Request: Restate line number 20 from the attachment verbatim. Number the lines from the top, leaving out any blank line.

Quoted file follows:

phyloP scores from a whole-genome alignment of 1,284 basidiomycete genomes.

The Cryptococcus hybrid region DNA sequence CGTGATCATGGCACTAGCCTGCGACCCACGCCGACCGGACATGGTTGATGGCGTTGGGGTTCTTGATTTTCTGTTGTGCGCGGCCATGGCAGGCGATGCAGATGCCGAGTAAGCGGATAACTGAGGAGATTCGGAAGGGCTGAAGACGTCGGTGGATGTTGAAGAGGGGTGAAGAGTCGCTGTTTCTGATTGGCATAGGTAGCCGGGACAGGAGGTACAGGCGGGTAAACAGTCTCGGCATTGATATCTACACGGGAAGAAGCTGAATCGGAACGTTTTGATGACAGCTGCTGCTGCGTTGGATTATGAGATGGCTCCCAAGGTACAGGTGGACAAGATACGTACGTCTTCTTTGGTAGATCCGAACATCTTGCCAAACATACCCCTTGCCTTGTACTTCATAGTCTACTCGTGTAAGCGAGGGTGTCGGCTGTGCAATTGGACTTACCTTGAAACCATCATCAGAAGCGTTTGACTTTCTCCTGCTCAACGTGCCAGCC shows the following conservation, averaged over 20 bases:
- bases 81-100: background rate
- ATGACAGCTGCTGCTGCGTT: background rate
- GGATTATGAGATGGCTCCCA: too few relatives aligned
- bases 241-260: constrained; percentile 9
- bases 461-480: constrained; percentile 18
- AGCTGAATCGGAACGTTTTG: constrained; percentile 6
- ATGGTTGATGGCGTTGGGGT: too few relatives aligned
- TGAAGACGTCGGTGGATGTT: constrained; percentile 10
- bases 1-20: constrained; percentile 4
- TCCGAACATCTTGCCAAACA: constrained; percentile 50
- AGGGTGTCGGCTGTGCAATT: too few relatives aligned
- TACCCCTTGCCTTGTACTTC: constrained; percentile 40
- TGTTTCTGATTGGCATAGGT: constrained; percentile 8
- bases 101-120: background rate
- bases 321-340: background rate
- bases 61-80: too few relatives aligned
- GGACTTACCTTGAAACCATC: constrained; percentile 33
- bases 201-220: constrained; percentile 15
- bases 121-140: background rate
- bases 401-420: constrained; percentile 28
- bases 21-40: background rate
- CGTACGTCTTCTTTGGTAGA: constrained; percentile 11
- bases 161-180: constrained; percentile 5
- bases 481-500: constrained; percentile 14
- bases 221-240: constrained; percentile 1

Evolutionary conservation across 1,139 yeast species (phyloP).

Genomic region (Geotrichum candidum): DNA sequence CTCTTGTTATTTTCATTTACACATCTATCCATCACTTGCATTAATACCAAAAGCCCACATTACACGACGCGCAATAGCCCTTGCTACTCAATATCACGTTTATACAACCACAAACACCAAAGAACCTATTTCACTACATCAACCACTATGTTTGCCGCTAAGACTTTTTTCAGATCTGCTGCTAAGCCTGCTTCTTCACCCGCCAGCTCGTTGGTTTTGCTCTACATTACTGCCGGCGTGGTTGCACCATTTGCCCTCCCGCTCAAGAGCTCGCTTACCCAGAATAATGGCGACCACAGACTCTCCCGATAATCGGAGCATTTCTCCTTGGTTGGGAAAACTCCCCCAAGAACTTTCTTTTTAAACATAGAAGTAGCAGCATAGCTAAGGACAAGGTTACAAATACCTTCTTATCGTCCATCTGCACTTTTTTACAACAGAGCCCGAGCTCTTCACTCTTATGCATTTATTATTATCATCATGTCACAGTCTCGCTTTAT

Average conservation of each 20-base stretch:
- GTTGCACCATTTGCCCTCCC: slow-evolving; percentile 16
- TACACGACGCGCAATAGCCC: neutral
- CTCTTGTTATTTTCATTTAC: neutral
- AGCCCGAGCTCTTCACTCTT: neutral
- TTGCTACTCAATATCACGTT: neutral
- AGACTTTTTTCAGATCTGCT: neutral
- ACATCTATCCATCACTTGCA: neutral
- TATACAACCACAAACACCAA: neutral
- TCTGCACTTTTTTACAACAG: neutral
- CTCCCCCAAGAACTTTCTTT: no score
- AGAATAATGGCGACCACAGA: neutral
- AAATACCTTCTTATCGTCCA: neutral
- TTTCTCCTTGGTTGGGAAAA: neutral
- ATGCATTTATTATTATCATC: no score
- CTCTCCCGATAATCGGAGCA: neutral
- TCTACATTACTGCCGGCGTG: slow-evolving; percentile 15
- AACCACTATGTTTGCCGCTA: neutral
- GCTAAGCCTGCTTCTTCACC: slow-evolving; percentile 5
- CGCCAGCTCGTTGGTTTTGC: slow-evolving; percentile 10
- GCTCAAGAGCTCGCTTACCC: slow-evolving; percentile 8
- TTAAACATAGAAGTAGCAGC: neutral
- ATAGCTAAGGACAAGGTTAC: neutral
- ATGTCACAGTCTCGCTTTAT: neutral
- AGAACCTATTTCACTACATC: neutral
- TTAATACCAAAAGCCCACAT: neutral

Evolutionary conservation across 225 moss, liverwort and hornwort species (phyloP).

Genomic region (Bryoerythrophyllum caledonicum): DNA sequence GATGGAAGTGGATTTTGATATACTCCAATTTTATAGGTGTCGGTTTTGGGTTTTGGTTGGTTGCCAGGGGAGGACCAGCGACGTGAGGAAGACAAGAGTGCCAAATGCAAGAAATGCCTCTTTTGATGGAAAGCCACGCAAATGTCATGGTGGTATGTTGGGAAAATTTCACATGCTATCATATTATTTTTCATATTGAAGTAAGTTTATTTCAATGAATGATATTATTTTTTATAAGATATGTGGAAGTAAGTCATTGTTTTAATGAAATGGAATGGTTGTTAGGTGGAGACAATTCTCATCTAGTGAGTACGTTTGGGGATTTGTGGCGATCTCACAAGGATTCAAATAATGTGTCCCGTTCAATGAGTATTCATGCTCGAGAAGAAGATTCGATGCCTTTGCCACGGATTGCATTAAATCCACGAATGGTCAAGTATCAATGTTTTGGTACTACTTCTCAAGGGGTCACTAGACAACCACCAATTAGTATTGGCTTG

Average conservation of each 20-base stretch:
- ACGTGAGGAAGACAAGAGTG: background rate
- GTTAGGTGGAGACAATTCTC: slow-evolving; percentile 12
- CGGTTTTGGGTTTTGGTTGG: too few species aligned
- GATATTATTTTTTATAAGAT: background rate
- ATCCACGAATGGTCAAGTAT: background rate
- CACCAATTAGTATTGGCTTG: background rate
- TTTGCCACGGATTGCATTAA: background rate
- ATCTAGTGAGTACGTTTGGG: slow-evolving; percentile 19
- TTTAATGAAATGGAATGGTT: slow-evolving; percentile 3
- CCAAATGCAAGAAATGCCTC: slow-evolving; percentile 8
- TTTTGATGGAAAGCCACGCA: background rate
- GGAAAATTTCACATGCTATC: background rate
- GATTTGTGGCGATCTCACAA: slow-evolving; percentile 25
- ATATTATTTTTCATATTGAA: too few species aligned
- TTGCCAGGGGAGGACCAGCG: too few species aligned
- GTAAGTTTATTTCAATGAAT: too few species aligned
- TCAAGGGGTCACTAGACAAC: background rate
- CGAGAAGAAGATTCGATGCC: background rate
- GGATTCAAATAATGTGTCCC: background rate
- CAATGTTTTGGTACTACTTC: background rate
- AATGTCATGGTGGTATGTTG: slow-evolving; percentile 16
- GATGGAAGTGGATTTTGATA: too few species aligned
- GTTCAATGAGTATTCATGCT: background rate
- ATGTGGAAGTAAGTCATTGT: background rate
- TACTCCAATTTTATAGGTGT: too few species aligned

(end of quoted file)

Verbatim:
- bases 201-220: constrained; percentile 15